The following article by Gerry O’Hanlon, SJ, ‘The Work for Justice and Deus caritas est,’ acknowledges that campaigners for justice are often wary of the term ‘love’, especially when used in a religious context:

[I]t sounds too soft. It conjures up notions of emotional attachment and altruism, rather than human rights and entitlements. It threatens to disturb the conventional wisdom that what is required in our world is not charity, but justice.

O’Hanlon envisages his article as in the form of a conversation with Deus caritas est from the perspective of justice. It is his contention that the Encyclical:

[I]n at least one important way, is novel, inspiring and challenging; that it confirms the work of justice, even if it needs to be complemented by other aspects of Catholic social teaching; and that it raises extremely interesting questions for our contemporary situation, questions which require careful consideration for the future.

In the article, ‘Justice Overshadowed by Charity? Deus caritas est and the Work of Catholic “Charitable Organisations”, Ethna Regan, CHF, offers a critique on the challenges posed by Deus caritas est to Cooperation Internationale pour le Developpement et la Solidarité (CIDSE), a network of sixteen European and North American Catholic Aid and Development agencies. She argues convincingly that Deus caritas est has much to offer to these ‘charitable organisations’ in terms of guidance and challenge, but perhaps an opportunity was missed to do more. She says:

Benedict began his reflections on ‘the practice of love by the Church as a community of love’ with Augustine’s beautiful words from De Trinitate, words that say as much about the nature of the human person as about the nature of God: ‘If you see charity, you see the Trinity.’ (DCE, n. 19) However, the Encyclical might have offered even more to these complex ‘charitable organisations’ if it had not established a potential overshadowing of justice with charity, but had pointed also to the traces of the Trinity, vestigia Trinitatis, in the work of justice.

In his article, ‘Reflections on the Encyclical Deus caritas est from the Coalface of Parish Life’, Paul Taylor highlights the challenging cultural backdrop for the preaching of the Gospel today. Nevertheless, he is by no means blind to the opportunities for evangelisation that flow from the same cultural milieu. He says:

The emptiness of the above situation is also an opportunity for a new evangelisation. Pope Benedict puts is succinctly: the challenge is to give to others ‘the look of love which they crave’ (DCE, n. 18).

In the course of the article, Taylor examines some of the elements in this first Encyclical of Pope Benedict XVI, which he says ‘can encourage us and challenge us at the level of the local church community, to pray, worship and celebrate the Sacraments in a manner that will equip us to be God’s good servants in the world.’ It is a very reflective piece of writing, which states some ‘home truths’ with regard to current pastoral practice. Moving on to reflect on ‘parish outreach’, Taylor acknowledges the value of the Encyclical and in particular the importance that it places on the need to reawaken what it describes as a spiritual energy: ‘[T]he spiritual energy without which justice, which always demands sacrifice, cannot prevail and prosper’ (DCE, n. 28b).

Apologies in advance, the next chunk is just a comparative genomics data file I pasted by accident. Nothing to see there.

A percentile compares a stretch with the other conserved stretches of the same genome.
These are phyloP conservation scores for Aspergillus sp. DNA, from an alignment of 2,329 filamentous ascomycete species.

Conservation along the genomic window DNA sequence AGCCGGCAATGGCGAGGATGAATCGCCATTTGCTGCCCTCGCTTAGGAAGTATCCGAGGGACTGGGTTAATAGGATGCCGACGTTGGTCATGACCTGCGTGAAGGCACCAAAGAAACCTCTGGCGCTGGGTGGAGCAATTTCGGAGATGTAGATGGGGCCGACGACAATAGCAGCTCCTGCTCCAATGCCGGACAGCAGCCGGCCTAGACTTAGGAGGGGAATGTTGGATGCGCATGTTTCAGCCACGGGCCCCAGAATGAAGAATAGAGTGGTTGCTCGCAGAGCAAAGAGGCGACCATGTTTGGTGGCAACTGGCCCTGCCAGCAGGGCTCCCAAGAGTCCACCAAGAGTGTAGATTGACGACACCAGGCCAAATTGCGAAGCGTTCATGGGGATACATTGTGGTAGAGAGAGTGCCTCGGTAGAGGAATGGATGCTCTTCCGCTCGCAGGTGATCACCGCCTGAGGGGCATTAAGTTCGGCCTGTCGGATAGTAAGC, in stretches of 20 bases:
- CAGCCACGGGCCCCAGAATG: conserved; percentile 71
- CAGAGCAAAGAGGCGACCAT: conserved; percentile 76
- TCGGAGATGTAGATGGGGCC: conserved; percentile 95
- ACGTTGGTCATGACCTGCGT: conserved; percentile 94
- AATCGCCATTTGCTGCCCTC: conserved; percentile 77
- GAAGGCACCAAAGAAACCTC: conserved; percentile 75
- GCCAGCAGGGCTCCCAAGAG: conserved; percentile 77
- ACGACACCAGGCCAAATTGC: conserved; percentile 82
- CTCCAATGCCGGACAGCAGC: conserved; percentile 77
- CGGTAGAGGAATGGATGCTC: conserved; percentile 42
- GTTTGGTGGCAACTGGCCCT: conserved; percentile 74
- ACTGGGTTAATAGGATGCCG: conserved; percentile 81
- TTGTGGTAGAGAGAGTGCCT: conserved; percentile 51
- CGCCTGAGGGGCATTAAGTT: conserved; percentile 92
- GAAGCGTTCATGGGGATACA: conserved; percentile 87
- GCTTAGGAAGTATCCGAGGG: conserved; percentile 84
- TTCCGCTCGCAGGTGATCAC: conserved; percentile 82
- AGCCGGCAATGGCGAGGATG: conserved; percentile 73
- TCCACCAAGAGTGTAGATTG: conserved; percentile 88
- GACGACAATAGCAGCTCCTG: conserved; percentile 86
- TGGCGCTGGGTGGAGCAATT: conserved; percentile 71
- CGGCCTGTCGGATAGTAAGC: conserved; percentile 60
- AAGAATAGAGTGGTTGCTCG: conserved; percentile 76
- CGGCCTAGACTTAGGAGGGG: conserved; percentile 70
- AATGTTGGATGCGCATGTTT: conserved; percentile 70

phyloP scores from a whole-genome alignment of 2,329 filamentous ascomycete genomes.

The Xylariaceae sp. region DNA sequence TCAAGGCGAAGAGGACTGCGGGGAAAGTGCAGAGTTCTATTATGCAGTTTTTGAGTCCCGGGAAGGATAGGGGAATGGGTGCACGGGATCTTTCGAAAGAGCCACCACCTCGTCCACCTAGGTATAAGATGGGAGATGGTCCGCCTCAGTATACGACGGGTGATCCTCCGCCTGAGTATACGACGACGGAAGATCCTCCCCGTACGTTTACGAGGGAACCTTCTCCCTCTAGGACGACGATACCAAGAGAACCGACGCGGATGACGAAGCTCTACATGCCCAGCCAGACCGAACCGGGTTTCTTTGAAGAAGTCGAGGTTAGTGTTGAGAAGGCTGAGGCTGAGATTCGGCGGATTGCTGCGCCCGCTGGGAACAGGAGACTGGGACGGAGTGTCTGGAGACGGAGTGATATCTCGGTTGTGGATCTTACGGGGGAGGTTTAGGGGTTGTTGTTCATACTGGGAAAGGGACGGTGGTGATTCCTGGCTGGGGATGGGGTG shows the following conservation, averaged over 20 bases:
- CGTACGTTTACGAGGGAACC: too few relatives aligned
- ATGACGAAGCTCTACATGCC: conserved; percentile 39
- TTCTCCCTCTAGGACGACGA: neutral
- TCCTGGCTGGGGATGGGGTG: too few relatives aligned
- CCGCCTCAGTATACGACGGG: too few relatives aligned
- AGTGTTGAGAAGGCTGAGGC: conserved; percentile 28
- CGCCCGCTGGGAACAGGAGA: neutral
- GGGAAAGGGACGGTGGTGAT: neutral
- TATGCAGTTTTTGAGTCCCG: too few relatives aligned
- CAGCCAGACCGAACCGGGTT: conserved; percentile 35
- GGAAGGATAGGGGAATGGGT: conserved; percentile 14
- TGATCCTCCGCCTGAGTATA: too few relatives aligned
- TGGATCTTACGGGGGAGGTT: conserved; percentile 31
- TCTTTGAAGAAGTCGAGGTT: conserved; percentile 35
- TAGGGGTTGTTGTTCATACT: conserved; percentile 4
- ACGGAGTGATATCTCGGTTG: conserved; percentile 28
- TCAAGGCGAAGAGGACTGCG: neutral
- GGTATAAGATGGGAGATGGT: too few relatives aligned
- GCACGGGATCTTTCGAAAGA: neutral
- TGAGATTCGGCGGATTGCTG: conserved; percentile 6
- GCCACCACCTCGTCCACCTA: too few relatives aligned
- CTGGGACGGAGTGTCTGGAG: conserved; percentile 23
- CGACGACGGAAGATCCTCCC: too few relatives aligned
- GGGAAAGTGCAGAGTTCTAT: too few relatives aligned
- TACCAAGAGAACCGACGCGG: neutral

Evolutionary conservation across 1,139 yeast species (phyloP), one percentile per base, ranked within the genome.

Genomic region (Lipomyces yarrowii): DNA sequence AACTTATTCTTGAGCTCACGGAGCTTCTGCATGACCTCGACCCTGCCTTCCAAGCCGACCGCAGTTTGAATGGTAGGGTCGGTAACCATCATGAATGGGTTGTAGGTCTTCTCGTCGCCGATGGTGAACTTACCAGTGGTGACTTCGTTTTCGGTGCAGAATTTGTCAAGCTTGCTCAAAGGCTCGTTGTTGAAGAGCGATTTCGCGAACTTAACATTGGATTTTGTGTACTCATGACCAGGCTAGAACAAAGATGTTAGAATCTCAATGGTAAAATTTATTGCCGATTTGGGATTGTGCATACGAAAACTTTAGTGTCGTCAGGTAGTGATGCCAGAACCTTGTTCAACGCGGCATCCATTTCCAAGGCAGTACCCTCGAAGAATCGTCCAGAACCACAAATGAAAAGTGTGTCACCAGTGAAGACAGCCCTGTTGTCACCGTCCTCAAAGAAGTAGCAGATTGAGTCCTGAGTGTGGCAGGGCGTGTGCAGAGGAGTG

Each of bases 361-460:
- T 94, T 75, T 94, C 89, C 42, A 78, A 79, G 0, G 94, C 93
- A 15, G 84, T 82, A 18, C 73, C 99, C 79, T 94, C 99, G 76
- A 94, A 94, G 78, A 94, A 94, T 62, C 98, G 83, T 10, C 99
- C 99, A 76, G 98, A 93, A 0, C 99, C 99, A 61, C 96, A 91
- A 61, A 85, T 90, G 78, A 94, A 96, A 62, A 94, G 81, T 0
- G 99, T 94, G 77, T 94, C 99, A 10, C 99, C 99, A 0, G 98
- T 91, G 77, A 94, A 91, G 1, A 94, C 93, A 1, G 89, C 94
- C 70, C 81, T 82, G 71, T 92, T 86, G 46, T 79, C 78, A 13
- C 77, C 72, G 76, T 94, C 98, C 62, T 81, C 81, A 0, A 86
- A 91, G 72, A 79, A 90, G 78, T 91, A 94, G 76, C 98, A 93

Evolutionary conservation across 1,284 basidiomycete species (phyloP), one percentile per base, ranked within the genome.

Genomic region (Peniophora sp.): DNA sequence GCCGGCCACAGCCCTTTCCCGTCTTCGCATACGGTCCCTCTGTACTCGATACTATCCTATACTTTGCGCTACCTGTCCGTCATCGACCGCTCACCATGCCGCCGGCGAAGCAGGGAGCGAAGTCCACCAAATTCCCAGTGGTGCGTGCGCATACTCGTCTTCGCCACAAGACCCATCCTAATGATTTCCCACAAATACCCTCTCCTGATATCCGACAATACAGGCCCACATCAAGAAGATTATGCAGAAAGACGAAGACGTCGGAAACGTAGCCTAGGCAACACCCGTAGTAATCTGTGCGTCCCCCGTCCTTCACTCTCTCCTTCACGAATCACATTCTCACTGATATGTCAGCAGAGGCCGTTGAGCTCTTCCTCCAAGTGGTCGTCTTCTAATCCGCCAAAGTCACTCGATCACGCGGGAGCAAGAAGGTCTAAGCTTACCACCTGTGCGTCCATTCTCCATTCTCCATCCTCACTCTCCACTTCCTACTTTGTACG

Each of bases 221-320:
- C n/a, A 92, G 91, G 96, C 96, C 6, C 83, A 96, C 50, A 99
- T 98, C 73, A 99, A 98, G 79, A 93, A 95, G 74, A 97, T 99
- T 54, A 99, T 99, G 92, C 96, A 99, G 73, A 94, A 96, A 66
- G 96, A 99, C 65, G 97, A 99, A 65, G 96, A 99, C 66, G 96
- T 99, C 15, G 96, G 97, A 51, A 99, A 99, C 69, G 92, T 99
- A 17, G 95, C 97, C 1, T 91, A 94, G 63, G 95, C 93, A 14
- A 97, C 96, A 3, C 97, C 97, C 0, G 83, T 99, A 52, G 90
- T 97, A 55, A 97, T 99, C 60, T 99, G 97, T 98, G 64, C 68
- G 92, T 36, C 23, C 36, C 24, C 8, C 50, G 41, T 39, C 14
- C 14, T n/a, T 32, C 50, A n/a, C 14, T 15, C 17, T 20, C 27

Bishop Donal McKeown’s article, ‘Helping to Purify Reason: Catholic Leadership and Education in Northern Ireland 1998/2008; examines the role played by leadership in Northern Ireland’s Catholic education sector, and does so in the light of some principles enunciated in Deus caritas est. He says:

This Encyclical appeared well into the ten-year period I will discuss in this paper. However, its principles regarding the role of Church and State in promoting justice provide a useful paradigm against which to examine the statements and lobbying of Catholic leaders, specifically regarding education in Northern Ireland.

In the final article, ‘A Host is a Guest and a Guest is a Host’, Joan Roddy, DMJ, refers to a story in John Mc Gahern’s novel, That They May Face the Rising Sun, of an encounter between two neighbouring rural families, which reminds us of an oft forgotten truth that in the human family there are no clear categories of givers and receivers, of hosts and guests, of insiders and outsiders. Likewise, in Deus caritas est, one can without difficulty discern this important truth that all of us, as individuals and societies are at one and the same time bearers of gifts and bearers of needs. In the light of this insight, she argues persuasively that we ought to accept the challenge in Ireland and beyond:

[T]o recognise in the migration phenomenon the unfolding story of salvation, to open our eyes to this sign of the times and to the presence of God in history – in creation and in all of God’s people. To keep alive and strive to realise God’s vision of the future, we need to reach out and link hands with our sisters and brothers, north and south, east and west. Like those neighbours in the McGahern story, all of us, from whatever point on the compass we come, are bearers of both burdens and gifts.




  1. Buber, Martin, Between Man and Man, translated by Ronald Gregor Smith, London: Routledge, 2002, pp. 16-17.
  2. See DCE, n. 17.
  3. Ibid., p. 32. See also St Vincent de Paul’s comments on this theme that are to be found in 71, On the End of the Company, 18 October 1653, p. 743. These passages show the influence of St Paul on the writings of St Vincent.
  4. Constitutions, p. 28.